information about the latest correctly decompressed packet with MSN.

   In the Full Context state, when the verification check of x out of
   the last y decompressed packets have failed, context damage SHOULD
   be assumed and a NACK(B) SHOULD be sent. The decompressor moves to
   the No Context state and discards all packets until an update which
   passes the verification check is received.

   Note that appropriate values for x and y, are related to the
   residual error rate of the link. When the residual error rate is
   close to zero, x = y = 1 may be appropriate.

   In the No Context state, when any packet fails the verification,
   send an NACK(B). The decompressor discards all packets until a
   static update (IR) or replication (IR-REPLICATE) which passes the
   verification check is received.

5.7. Mode transitions

   The decision to move from one compression mode to another is taken
   by the decompressor and the possible mode transitions are shown in
   the figure below. Subsequent sections describe how the transitions
   are performed together with exceptions for the compression and
   decompression functionality during transitions.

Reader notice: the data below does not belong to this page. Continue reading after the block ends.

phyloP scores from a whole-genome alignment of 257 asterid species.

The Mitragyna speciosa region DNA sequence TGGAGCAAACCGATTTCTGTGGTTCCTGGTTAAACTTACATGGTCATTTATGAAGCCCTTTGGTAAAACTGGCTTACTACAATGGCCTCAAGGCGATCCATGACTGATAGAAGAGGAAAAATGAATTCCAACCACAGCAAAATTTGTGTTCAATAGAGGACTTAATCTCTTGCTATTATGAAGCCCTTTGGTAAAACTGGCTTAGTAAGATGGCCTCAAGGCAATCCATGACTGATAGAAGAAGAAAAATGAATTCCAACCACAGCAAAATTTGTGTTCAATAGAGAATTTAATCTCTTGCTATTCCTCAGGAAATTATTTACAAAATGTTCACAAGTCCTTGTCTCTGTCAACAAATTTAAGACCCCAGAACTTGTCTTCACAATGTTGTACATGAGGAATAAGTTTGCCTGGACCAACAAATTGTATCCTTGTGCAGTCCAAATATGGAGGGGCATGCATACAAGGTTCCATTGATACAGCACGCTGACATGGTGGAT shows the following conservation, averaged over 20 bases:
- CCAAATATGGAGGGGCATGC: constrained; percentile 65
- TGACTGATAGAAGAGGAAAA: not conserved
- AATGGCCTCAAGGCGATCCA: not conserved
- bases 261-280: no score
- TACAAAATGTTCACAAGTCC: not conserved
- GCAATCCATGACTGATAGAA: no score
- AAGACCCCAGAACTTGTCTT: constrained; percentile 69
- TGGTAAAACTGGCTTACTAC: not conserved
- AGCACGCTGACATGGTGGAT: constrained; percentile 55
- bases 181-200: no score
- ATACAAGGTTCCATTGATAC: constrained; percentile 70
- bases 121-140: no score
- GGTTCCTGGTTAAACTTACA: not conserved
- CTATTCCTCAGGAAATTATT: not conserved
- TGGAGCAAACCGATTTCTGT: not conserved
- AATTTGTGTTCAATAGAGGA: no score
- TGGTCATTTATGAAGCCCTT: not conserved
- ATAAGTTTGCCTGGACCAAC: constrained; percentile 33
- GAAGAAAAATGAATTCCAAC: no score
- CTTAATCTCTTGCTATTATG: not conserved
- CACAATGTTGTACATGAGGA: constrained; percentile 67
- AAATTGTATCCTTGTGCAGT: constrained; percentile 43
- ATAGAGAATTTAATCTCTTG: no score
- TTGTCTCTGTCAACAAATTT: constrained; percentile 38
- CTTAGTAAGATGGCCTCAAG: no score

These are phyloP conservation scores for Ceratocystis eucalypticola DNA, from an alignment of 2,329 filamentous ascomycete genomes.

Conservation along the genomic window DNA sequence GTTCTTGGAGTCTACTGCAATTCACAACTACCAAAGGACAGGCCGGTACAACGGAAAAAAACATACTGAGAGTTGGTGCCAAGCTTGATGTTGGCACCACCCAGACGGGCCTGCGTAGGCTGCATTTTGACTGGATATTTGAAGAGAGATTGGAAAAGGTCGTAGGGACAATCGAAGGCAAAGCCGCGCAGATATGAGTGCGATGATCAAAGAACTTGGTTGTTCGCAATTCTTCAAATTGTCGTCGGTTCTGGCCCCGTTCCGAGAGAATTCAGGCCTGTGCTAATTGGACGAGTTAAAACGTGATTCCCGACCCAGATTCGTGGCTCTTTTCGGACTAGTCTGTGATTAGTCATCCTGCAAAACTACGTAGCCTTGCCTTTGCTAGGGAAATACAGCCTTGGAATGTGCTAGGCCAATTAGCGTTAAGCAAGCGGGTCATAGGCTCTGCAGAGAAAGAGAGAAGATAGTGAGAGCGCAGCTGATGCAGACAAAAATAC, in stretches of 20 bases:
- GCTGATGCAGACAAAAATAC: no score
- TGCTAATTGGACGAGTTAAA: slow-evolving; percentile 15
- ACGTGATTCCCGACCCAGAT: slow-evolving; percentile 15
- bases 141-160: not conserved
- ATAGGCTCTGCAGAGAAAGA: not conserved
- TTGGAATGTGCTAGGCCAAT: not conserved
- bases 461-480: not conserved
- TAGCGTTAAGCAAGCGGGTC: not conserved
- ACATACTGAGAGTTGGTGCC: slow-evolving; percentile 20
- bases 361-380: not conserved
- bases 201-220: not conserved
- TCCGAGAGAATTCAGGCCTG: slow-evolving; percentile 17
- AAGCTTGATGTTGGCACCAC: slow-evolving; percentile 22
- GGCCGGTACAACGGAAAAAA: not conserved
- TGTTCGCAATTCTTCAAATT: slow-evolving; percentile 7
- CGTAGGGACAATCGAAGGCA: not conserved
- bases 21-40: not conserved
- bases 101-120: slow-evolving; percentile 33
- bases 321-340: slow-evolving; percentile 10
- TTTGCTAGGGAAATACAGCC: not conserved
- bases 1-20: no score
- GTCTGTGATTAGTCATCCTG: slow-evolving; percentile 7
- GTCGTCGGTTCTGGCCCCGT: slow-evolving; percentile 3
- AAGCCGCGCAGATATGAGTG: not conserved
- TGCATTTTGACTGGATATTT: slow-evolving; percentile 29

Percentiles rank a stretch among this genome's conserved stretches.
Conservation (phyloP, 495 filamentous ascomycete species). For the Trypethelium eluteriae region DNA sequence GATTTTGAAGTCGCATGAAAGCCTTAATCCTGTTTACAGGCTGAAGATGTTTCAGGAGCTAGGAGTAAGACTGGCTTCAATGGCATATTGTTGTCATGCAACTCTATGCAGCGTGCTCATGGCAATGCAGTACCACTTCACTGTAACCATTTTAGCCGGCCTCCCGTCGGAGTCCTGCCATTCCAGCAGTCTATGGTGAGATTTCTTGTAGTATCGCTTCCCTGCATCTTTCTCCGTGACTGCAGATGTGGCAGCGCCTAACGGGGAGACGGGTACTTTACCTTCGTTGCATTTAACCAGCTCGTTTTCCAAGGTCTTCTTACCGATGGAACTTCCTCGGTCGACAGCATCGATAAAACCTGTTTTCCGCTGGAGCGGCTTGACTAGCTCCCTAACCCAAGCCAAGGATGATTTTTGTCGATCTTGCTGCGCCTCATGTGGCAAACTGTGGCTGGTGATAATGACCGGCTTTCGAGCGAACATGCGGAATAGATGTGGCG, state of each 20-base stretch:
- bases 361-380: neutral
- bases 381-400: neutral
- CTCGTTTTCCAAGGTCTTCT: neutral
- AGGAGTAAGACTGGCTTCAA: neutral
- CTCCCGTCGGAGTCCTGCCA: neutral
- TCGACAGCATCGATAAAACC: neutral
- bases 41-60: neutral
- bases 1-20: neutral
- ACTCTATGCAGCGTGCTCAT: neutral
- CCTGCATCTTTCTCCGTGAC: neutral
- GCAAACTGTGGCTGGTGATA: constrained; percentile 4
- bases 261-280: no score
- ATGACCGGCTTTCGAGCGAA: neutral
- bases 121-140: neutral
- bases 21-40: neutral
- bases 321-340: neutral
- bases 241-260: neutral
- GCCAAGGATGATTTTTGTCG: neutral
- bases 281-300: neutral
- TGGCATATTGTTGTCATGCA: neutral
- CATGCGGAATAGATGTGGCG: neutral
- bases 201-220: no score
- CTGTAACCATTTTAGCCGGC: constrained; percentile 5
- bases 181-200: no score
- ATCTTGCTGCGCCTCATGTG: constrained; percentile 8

+-------------------------+
                         | Unidirectional (U) mode |
                         +-------------------------+
                                   | ^
                                   | | Feedback(U)
                                   | |
                       Feedback(B) | |
                                   v |
                         +-------------------------+
                         | Bidirectional (B) mode  |
                         +-------------------------+

5.7.1. Compression and decompression during mode transitions

   The following sections assume that, for each context, the compressor
   and decompressor maintain a variable whose value is the current
   compression mode for that context. The value of the variable
   controls, for the context in question, which actions to be taken,
   etc.


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   As a safeguard against residual errors, all feedback sent during a
   mode transition MUST be protected by a CRC, i.e., the CRC option
   MUST be used. A mode transition MUST NOT be initiated by feedback
   which is not protected by a CRC.

   The subsequent subsections define exactly when to change the value
   of the MODE variable. All mode-related parameters are listed below
   together with their possible values, with explanations and
   restrictions:

   Parameters for the compressor side:

      - C_MODE:
         Possible values for the C_MODE parameter are (U)NIDIRECTIONAL,
         (B)IDIRECTIONAL. C_MODE MUST be initialized to U.

   Parameters for the decompressor side:

      - D_MODE:
         Possible values for the D_MODE parameter are (U)NIDIRECTIONAL
         and (B)IDIRECTIONAL.  D_MODE MUST be initialized to U.

5.7.2. Transition from Unidirectional to Bidirectional mode

   When there is a feedback channel available, the decompressor may at